Well, that is embarassing.
"March 2, 2014: The U.S. Air Force was embarrassed recently when it was revealed that the PLBs (personal locator beacons) in ejection seats and parachutes (not part of ejection seats) failed 45 percent of the time when actually used and 24 percent of the time when the air force went and spot checked the ones that were waiting to be installed. The beacon (the AN/URT-44) weighs 540 gr (19 ounces) is water and shock proof and the size of a smart phone. The air force paid $1,765 each for 17,000 of these back in 2009. Delivery was complete by 2010. As the extent of the failure rate became known the air force decided to replace all the AN/URT-44s with a new locator design from another manufacturer.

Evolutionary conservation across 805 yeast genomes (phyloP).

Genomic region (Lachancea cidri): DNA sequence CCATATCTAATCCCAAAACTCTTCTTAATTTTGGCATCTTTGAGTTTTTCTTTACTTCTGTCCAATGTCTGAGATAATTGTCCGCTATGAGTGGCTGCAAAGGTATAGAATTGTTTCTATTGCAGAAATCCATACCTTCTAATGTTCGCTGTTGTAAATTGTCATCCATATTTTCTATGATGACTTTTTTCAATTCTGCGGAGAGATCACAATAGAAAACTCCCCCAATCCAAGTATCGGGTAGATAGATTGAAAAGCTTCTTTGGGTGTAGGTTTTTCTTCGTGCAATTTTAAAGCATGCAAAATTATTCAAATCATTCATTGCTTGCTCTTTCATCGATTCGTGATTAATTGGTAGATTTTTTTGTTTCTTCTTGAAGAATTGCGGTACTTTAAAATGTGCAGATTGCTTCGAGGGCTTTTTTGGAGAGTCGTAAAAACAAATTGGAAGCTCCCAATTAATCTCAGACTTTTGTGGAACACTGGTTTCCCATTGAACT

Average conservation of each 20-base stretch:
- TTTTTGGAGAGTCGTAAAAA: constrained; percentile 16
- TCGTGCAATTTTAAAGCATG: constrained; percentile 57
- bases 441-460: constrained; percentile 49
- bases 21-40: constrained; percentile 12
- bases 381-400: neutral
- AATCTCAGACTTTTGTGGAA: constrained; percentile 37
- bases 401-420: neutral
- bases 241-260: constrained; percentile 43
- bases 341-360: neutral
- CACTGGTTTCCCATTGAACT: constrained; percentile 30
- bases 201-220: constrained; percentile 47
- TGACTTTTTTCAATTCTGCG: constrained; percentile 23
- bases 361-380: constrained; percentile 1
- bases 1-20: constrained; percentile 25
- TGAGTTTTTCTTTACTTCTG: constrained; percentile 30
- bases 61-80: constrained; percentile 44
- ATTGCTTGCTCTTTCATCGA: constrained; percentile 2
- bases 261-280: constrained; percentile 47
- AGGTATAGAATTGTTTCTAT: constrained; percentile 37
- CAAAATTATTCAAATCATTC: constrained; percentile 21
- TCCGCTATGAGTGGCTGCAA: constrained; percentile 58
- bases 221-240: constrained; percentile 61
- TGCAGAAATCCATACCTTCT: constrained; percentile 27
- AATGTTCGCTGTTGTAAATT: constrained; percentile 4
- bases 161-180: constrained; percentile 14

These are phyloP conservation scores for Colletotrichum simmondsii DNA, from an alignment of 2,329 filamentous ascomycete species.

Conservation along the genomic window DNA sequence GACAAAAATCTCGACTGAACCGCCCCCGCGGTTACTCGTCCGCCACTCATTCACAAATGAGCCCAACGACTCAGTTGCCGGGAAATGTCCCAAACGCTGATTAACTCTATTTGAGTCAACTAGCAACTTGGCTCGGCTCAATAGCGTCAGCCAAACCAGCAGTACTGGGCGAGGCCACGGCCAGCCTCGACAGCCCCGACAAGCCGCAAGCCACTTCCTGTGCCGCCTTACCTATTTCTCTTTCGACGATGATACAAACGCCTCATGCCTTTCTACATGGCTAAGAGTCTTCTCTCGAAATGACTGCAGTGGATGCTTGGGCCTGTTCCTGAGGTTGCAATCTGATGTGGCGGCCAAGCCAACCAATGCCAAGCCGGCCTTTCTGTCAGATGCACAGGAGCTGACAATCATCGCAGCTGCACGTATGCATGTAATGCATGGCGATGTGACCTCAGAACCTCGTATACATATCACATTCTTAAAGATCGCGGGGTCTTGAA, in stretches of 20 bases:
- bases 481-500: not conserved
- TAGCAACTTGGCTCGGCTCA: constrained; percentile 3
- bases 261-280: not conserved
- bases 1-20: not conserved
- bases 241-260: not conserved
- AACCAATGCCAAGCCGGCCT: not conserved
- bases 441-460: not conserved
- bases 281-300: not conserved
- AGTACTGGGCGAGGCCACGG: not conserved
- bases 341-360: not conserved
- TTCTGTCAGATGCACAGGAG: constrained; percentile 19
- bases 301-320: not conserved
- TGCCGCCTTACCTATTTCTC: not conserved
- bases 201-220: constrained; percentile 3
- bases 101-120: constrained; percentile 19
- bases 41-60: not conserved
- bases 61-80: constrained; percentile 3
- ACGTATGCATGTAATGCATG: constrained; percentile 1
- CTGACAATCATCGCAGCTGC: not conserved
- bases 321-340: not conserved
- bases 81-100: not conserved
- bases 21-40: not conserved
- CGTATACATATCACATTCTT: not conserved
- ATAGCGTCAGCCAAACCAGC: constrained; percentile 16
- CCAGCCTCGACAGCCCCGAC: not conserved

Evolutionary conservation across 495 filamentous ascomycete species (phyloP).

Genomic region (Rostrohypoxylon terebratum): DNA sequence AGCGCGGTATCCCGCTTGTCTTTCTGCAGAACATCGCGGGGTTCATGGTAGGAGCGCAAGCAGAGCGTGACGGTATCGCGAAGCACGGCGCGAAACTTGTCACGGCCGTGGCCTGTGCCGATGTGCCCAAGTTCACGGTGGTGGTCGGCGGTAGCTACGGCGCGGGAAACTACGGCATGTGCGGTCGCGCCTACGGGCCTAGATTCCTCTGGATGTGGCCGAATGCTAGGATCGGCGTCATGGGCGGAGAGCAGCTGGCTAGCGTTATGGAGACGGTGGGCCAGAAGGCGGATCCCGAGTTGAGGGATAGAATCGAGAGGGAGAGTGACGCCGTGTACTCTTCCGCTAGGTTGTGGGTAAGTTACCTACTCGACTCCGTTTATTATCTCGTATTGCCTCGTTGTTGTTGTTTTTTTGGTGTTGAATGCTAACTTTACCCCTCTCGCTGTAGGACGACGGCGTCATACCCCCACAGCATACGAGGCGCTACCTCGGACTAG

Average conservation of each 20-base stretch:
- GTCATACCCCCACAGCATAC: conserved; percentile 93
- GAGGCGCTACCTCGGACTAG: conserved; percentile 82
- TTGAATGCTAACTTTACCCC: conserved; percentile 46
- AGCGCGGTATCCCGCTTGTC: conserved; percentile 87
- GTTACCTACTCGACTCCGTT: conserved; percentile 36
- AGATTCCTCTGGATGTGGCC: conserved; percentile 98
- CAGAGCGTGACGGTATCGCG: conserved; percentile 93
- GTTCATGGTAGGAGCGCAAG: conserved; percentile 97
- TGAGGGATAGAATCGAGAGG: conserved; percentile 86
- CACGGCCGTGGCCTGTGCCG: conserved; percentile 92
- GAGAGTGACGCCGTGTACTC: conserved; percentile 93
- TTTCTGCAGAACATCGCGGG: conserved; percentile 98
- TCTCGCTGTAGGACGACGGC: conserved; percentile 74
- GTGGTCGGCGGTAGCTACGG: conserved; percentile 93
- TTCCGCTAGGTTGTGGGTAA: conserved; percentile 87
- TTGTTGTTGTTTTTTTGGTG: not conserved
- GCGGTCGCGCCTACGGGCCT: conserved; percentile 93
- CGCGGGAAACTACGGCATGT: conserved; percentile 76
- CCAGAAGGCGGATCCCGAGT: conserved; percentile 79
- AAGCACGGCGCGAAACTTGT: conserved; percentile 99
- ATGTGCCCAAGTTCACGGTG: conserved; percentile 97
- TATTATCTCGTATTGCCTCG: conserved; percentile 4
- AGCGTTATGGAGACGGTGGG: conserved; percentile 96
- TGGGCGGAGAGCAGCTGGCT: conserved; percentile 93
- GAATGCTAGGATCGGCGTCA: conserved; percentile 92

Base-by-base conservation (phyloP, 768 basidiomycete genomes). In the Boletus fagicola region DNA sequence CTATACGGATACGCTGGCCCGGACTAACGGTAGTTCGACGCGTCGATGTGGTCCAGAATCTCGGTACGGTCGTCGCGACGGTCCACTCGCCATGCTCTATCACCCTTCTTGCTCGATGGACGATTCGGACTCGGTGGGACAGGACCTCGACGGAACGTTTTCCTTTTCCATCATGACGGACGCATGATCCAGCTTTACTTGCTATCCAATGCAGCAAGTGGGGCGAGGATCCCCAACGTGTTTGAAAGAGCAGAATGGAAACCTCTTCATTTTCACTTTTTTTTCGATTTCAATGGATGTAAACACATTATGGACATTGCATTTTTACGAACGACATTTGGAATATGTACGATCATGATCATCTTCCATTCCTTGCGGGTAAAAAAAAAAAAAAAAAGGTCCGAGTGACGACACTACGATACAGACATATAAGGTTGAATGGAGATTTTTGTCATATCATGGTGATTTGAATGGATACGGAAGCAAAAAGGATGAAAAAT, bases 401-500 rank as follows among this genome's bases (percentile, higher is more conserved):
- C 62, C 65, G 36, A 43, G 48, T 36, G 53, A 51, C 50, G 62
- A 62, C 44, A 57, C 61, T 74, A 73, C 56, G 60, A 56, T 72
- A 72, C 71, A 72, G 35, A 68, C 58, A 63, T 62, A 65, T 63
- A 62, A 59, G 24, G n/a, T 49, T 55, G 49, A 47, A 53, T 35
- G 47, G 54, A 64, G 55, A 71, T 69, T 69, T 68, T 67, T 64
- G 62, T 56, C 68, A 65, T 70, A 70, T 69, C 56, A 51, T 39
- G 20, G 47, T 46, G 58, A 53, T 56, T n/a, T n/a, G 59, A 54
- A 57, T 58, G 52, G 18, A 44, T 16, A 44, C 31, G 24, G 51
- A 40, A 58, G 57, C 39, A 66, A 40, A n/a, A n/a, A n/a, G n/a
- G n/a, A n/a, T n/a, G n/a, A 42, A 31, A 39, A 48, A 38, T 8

What really bothered a lot of aircrew, who depend on these beacons to be quickly found by rescuers after bailing out, is that many air force personnel who ski spend $300 on avalanche locators, which make it easier to find skiers buried in snow by an avalanche. These locators have proved very rugged and reliable and cost less than a fifth of what was paid for AN/URT-44s. "